Fall 2019
Commons Room

Game On

Revealing video games' past, present, and future.
Illustrated by
George Schill

A screen showing a multi-level haunted house reflects the face of the mesmerized gamer, whose discarded caffeine drink containers sit beside the screenThe gamer’s eyes, rarely blinking, are glued to the screen; his hands tightly grip the controller. He is trying to guide the game’s purple light through a maze in a three-story haunted house as he searches for the secret treasure. Throughout the zig-zag journey, the gamer keeps veering off track, especially because he must gather clues, in the correct order, which a ghost has left behind.

Does that sound like the latest video game? Not exactly.

It was all part of Odyssey Expo, which took place in the William Pitt Union. Hosted by the Vibrant Media Lab (VML), the event provided attendees a chance to celebrate and play the legendary Magnavox Odyssey, the world’s first home video game console.

Giving the game its due was important to VML’s director, Zachary Horton. “As a culture, we play video games all the time, but we rarely stop and ask what the cultural significance of those games is,” says Horton, who is an assistant professor in the Department of English. “By learning how our media culture has emerged, we can better understand what the possibilities are and how we can use media for positive outcomes in the future.”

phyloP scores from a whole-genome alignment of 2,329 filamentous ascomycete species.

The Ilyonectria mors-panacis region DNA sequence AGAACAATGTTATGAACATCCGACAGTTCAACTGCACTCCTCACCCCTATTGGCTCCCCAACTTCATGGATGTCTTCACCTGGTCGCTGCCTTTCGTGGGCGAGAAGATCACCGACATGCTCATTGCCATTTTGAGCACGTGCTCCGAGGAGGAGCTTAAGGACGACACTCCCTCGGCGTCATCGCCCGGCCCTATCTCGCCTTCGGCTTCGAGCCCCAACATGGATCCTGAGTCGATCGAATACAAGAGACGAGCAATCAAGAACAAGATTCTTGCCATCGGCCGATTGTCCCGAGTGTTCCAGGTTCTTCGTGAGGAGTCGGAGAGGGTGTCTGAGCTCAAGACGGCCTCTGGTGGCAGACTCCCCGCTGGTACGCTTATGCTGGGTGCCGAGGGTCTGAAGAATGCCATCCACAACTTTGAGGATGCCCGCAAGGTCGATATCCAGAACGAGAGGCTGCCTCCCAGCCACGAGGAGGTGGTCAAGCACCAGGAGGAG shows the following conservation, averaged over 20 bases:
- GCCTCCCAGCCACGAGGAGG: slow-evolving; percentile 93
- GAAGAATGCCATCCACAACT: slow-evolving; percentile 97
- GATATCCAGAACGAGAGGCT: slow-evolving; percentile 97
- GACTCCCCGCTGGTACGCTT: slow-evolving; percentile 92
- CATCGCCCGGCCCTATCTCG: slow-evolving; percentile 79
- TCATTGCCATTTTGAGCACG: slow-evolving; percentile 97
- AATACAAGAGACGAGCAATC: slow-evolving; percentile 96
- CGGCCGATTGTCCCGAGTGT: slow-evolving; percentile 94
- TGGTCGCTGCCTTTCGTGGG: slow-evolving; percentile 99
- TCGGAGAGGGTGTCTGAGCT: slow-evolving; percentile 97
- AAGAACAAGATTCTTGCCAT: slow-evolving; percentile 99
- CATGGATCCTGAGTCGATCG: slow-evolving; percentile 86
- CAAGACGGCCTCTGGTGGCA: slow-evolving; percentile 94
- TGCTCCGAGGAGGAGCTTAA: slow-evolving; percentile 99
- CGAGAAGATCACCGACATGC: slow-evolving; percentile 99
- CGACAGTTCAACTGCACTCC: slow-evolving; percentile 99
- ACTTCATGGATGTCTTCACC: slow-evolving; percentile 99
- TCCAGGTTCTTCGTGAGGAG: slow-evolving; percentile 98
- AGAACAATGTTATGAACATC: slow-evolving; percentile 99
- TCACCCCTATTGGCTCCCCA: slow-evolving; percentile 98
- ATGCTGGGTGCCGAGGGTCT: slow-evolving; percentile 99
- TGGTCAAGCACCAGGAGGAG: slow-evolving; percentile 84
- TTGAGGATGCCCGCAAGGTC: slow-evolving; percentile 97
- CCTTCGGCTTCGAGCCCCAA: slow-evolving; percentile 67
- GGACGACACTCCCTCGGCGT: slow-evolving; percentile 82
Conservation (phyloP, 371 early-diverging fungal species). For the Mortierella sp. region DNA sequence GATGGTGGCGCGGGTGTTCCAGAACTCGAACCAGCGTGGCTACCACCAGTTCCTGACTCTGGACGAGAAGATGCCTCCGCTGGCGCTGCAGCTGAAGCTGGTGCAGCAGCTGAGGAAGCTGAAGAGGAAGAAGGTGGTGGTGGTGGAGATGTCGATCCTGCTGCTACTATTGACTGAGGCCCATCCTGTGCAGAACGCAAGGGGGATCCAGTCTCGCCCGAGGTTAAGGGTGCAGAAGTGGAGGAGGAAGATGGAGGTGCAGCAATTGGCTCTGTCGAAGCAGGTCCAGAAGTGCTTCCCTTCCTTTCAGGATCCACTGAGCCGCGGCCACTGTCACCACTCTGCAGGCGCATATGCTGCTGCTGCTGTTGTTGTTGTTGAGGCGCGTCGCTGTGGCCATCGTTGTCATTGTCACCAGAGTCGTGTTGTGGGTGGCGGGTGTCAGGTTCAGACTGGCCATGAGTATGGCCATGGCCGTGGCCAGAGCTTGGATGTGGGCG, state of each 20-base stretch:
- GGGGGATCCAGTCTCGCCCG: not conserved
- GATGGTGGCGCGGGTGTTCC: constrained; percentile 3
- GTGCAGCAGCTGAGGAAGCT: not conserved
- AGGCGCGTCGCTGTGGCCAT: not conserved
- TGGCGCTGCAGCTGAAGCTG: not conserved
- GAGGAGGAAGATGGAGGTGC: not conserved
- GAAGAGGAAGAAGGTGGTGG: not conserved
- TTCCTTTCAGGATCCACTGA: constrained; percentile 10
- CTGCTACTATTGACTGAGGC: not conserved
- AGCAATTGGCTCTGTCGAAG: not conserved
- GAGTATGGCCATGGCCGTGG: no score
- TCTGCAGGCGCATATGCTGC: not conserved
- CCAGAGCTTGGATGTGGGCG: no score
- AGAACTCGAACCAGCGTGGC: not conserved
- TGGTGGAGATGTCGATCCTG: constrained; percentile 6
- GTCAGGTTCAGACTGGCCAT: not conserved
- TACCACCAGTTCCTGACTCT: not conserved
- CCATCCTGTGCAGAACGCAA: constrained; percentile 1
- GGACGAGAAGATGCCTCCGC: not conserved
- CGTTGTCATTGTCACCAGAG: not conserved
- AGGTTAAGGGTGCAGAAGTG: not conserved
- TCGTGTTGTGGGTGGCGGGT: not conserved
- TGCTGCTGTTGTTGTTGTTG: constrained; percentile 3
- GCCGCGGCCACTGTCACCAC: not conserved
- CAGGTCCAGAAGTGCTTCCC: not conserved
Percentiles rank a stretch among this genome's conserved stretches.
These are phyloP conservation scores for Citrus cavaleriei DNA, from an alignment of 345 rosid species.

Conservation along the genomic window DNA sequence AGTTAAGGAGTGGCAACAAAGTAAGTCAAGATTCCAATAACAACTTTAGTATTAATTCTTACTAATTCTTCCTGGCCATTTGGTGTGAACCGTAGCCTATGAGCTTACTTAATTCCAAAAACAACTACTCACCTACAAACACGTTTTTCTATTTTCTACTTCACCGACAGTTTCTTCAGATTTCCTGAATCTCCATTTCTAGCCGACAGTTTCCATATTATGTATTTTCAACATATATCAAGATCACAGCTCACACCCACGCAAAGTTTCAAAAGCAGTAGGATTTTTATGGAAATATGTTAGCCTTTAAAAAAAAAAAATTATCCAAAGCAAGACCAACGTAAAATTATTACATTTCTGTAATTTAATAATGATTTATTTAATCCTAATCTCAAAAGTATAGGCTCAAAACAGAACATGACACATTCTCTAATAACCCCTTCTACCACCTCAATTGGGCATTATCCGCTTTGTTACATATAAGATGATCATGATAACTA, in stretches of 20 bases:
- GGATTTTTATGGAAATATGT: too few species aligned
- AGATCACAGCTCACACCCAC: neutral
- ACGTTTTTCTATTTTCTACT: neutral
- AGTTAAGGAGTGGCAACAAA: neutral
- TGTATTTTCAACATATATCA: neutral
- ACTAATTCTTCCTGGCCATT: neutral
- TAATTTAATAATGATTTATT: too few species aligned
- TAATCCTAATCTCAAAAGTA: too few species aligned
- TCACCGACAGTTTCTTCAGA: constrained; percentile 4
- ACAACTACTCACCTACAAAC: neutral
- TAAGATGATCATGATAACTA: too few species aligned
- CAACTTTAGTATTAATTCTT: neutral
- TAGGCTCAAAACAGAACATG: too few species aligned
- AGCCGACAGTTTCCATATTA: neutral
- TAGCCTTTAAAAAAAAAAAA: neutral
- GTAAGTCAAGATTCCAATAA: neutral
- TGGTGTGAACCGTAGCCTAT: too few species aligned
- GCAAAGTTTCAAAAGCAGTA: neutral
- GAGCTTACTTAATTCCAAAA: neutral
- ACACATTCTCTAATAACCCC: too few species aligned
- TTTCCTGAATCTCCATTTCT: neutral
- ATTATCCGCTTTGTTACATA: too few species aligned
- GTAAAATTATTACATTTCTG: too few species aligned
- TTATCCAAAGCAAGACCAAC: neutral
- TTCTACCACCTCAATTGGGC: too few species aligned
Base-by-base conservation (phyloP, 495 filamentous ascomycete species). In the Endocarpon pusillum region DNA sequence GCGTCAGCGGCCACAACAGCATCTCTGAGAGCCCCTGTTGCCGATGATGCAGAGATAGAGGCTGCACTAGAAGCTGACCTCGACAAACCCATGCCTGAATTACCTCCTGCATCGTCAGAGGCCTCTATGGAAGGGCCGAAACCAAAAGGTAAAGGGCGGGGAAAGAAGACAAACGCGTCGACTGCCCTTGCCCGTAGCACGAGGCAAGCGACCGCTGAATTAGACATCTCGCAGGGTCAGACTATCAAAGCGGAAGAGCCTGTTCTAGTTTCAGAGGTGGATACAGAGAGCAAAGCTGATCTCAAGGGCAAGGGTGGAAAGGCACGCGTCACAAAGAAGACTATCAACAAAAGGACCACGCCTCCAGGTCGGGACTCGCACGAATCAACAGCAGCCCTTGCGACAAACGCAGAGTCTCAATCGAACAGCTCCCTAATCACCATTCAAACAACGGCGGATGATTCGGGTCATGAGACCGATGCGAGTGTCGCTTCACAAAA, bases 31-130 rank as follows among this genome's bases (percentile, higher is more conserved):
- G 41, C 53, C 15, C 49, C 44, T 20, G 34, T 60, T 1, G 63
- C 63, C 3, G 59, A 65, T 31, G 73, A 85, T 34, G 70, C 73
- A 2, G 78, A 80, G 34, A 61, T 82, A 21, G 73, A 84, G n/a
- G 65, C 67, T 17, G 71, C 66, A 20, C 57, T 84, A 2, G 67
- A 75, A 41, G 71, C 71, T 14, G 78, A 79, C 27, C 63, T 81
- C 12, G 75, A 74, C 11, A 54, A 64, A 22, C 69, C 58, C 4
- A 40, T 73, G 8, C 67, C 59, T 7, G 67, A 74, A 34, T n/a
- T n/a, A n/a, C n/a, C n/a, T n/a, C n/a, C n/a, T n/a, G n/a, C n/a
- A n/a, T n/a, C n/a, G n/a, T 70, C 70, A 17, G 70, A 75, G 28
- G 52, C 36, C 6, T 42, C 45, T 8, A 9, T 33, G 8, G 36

Horton started VML in 2018 as an interdisciplinary space for interested faculty and graduate and undergraduate researchers from all corners of campus, including English, engineering, philosophy, and neuroscience. The lab is host to 3D printers, a full electronics workstation, and even a sewing machine—resources intended to help scholars creatively examine the intersections of culture, technology, and media, past, present, and future.

When it comes to exploring ways to produce and understand new forms of communication, Horton believes it is imperative to have access to media artifacts. Enter the Magnavox Odyssey. Released in 1972 and played on a television, it even predates Atari’s Pong. Unfortunately, relatively few people had a chance to play Odyssey. It is estimated that only about 350,000 units were ever sold. By comparison, sales of Tetris, the popular tile-matching puzzle video game first introduced in 1984, have exceeded 100 million.

Horton and his team scheduled the daylong Odyssey Expo to give the Pitt community a chance to get an up-close look at the gaming system—and quest-driven narrative structure—that helped launch a modern media obsession. It was also an opportunity to show off the work VML has done to reengineer the video game console so that users can play on a computer—a project that both modernized the Magnavox Odyssey and gave researchers an inside perspective on how it was built in comparison to current gaming systems.

The glued-to-the-screen gamer, in search of the haunted house’s secret treasure, certainly seems to appreciate the lab’s efforts. Gathering his last clue, he makes his way to the haunted house’s top floor, where the treasure awaits. He can finally loosen his grip on the controller; and, as he does, he victoriously shouts, “Let’s play again!”


This article appeared in the Fall 2019 edition of Pitt Magazine.